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MegaJoule Innovates Fuel Cell Advancements

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CLEVELAND — MegaJoule Storage Inc. is preparing to take its products to market. The company is putting the financing together for its first manufacturing plant where it will assemble its fuel cells.

“One of the places that we’re looking at putting it is in the Mahoning Valley,” says Herb Crowther, president of MegaJoule. “It starts with one or two dozen people [but once demand grows], it would end up being 50 or a hundred people.”

MegaJoule, one of the companies in the Magnet incubator here, designs fuel cells used for stationary energy storage. The company has developed a commercial use of technology developed in Russia to come up with a cross between a lead acid battery and a capacitor.

“What matters to our customers is it has 10 times the life of a lead acid battery for about the same price to manufacture,” says Crowther.

The batteries can be recharged, or cycled, 5,000 times. If one were to cycle the battery everyday, a replacement wouldn’t be needed for a little over 13 1/2 years.

“We’ve added another design change that will probably double that,” Crowther says.

Dave Nestic, chief executive of regional operations at TBEIC (pronounced T-Bike) says making specialized equipment available to startups like MegaJoule is one of the missions of the incubator.

“It’s much easier for a startup to gain access to specialized equipment through us as opposed to some large institution,” Nestic says. “There’s lot’s of legal documents and it could take months to get access.”

Should that happen, the company would likely take up space in TBEIC, which could be one of the deciding factors in where it will build its plant.

“They’re good-paying assembly jobs, it’s a clean operation,” Crowther says, “and it has the potential to grow to be a very large business.”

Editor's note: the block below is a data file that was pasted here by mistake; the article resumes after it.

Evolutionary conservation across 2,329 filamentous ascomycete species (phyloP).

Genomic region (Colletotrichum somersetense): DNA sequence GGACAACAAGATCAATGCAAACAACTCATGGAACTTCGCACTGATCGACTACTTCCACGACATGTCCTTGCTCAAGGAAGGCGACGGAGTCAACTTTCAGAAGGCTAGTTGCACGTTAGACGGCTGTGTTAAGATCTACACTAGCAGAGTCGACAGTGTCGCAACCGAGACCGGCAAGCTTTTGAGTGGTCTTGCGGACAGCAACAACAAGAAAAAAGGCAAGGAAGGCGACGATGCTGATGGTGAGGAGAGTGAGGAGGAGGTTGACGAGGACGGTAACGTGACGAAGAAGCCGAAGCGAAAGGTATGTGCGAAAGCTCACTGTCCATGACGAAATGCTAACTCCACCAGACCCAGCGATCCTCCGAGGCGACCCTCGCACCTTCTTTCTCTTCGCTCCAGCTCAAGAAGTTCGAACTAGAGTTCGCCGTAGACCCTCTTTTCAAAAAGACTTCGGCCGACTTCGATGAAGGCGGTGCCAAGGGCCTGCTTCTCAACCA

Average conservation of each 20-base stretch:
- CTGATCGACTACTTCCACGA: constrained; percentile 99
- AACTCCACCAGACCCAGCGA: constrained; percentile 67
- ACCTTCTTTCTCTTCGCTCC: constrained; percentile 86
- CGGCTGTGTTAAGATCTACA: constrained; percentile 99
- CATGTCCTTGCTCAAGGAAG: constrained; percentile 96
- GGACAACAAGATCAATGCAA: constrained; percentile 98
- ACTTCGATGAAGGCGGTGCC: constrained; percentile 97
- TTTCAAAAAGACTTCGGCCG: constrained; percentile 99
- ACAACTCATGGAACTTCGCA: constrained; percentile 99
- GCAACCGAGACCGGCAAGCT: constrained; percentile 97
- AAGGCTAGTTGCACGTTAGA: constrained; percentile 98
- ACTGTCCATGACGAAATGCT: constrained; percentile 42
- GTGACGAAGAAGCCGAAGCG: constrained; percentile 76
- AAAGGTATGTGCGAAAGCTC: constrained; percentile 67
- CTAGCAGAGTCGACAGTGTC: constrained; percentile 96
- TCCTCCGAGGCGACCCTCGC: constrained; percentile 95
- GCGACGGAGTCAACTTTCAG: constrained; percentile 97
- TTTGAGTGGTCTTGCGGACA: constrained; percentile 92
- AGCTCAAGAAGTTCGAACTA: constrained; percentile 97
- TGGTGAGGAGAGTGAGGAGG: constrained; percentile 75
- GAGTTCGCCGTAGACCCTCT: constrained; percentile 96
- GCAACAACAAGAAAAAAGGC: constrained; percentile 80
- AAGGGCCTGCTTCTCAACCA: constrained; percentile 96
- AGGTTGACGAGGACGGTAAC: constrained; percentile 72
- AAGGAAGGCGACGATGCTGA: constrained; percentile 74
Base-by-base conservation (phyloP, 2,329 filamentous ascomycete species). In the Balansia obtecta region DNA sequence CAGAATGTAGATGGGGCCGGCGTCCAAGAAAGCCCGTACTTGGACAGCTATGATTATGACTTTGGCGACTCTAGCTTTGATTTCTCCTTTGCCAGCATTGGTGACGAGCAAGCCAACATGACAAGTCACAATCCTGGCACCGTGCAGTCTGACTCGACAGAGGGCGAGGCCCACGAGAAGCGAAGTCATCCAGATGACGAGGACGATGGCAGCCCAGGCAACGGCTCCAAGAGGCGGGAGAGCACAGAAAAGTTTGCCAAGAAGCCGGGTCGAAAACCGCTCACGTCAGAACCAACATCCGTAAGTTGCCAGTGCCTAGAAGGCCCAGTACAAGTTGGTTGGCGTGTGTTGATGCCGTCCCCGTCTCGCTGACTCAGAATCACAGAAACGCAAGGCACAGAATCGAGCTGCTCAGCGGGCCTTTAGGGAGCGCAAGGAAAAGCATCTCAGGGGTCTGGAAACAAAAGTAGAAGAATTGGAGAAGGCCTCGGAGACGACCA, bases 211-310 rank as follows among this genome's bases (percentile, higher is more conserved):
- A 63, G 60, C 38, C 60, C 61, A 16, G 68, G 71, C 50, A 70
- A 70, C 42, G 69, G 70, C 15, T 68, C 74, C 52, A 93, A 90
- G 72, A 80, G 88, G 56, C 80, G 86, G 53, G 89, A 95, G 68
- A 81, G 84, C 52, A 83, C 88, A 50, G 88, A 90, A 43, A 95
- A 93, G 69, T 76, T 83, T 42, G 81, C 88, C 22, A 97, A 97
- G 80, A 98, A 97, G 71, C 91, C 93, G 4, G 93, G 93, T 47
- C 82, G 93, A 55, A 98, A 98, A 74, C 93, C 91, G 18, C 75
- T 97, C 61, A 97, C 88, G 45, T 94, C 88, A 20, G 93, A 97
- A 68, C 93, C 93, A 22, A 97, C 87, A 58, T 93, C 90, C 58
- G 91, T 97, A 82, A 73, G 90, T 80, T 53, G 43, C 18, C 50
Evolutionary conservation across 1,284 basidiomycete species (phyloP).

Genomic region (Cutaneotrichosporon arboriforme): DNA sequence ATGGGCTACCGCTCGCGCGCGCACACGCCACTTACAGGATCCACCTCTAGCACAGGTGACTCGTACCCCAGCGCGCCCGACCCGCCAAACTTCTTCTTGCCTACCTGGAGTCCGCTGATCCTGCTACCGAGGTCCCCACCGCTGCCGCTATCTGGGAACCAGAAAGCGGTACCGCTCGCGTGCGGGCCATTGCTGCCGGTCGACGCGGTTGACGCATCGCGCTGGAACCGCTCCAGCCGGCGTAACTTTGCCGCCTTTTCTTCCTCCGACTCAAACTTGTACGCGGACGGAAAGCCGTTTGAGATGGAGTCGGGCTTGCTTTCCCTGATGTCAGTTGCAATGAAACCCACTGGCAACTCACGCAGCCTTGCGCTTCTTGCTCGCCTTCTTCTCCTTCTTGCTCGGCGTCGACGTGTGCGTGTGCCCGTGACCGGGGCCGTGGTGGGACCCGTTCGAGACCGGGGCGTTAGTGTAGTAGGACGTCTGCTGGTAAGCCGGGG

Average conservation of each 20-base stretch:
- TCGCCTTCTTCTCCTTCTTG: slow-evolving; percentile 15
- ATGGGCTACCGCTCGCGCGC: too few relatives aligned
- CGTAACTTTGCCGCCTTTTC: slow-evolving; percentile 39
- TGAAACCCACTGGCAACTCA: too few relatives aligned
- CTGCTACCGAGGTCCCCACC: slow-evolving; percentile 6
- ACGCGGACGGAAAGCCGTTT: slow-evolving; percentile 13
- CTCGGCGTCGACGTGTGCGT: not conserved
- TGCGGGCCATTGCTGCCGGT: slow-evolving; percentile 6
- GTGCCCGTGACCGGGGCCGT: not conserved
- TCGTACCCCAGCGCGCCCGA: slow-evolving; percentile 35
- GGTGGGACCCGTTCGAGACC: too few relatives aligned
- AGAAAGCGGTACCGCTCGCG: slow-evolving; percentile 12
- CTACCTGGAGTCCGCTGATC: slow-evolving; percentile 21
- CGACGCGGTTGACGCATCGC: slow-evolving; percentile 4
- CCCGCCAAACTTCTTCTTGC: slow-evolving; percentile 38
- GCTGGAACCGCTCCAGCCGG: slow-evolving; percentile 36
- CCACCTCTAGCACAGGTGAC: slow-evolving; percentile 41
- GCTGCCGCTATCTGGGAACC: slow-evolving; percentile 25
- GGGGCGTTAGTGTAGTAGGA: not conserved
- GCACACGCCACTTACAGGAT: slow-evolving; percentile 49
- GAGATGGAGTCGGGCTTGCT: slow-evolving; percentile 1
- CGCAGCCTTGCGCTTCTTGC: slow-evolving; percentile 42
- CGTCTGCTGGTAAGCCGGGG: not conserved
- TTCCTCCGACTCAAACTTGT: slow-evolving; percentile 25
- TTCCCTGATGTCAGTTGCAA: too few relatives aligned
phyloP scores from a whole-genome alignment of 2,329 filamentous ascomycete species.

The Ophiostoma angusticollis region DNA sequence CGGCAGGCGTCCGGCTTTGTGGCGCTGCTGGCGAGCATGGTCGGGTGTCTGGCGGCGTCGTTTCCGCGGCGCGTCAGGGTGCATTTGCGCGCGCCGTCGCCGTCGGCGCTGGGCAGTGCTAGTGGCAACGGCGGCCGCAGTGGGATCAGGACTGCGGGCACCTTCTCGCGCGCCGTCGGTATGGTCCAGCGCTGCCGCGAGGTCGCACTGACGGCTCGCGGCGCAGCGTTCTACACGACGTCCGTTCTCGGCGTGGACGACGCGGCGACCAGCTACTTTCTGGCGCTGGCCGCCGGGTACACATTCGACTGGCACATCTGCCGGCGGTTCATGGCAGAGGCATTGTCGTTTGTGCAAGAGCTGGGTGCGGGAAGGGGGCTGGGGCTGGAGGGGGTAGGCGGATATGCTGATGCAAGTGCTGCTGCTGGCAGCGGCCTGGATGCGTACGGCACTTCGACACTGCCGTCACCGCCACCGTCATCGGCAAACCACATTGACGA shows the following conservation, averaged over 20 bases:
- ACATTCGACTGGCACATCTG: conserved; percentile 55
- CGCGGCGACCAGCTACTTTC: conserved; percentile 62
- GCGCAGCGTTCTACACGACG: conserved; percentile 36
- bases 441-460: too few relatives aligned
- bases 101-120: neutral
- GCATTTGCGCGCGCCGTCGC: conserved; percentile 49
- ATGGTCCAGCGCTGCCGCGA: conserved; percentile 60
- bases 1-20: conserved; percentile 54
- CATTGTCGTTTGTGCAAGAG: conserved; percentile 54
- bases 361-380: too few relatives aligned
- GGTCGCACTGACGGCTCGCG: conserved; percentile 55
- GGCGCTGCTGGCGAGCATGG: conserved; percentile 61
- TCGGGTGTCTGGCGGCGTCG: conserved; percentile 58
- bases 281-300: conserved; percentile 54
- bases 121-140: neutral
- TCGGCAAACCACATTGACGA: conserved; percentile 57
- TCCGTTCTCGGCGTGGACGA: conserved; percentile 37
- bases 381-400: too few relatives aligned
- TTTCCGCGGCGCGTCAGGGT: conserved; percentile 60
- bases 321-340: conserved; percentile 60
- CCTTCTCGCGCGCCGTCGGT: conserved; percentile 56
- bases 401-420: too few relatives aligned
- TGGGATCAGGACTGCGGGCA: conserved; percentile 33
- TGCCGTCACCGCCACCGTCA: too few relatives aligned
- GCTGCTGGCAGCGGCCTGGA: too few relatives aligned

One use for MegaJoule products is what’s called “day/night storage” where a customer would use its batteries to draw power from the grid during the night, when rates are lower, and then power its operations during the day. And, “if the grid fails, you have uninterrupted power,” Crowther says.

By spreading the demand for power around, MegaJoule fuel cells also ease the strain on the grid.

Another application is placing the batteries between renewable energy and the grid. Solar panels, for example, typically generate most of their power at solar noon. Use of air conditioning peaks around 4 p.m. when “the sun is at a lower angle and not at full power,” says Crowther.

By storing power until it’s needed, fuel cells remove the Achilles heel of renewable energy — unreliability.

“Storage makes renewable energy more valuable because it makes it reliable,” Crowther says.

The batteries are also used for industrial-scale uninterrupted power. A high-tech manufacturer that uses equipment controlled by a computer can’t afford a halt in production during a power outage.

“The grid is not becoming more reliable,” says Crowther. “It’s becoming less reliable because it’s coming to the end of its useful life.”

MegaJoule’s fuel cells are 48 volts and about the size of a car battery. A typical lead-acid battery is 12 volts.

If strung together, one cubic meter of batteries would produce enough energy to power three homes for five hours.

Inside MegaJoule offices a dozen or so of their newest designs are hooked to an Arbin flow battery tester to see how they’ll function in the field. Crowther says the Tech Belt Energy Innovation Center in Warren, is looking at purchasing a larger Arbin tester that MegaJoule could use.

Pictured: Herb Crowther, president of MegaJoule.

Published by The Business Journal, Youngstown, Ohio.